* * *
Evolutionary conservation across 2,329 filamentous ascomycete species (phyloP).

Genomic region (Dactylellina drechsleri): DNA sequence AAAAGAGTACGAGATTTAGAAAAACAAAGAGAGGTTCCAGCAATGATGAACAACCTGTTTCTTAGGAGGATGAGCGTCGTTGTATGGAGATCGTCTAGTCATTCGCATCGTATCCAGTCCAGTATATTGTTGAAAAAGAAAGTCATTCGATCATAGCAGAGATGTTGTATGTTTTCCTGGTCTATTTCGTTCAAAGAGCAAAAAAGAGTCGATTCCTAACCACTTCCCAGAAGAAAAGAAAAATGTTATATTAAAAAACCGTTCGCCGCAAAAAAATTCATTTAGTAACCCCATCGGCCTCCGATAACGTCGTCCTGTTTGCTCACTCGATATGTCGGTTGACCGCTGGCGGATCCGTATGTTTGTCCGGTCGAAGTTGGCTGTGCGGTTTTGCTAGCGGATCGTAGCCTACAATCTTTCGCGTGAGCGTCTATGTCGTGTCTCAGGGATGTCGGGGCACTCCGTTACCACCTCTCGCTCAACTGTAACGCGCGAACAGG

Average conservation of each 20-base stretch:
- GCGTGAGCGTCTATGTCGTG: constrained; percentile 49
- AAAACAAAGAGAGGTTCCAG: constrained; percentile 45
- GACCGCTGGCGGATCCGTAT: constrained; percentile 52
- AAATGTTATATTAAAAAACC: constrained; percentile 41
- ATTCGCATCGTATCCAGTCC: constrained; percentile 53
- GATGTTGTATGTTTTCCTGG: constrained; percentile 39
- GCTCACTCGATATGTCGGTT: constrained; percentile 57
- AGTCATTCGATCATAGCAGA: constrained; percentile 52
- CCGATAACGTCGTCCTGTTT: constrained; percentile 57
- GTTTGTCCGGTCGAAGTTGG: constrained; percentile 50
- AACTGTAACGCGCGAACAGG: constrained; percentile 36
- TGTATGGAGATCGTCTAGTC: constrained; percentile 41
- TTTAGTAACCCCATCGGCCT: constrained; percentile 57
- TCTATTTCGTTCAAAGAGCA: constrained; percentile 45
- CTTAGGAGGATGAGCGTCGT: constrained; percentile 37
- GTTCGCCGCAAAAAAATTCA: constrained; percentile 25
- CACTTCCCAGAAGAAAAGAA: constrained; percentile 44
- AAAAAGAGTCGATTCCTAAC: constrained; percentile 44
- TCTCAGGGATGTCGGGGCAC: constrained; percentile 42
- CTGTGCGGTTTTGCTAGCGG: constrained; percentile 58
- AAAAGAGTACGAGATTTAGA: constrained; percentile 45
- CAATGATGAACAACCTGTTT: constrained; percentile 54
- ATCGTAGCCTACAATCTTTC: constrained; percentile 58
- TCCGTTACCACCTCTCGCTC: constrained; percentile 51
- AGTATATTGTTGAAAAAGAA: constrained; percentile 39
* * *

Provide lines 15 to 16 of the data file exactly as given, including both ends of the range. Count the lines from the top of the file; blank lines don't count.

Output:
- TGTATGGAGATCGTCTAGTC: constrained; percentile 41
- TTTAGTAACCCCATCGGCCT: constrained; percentile 57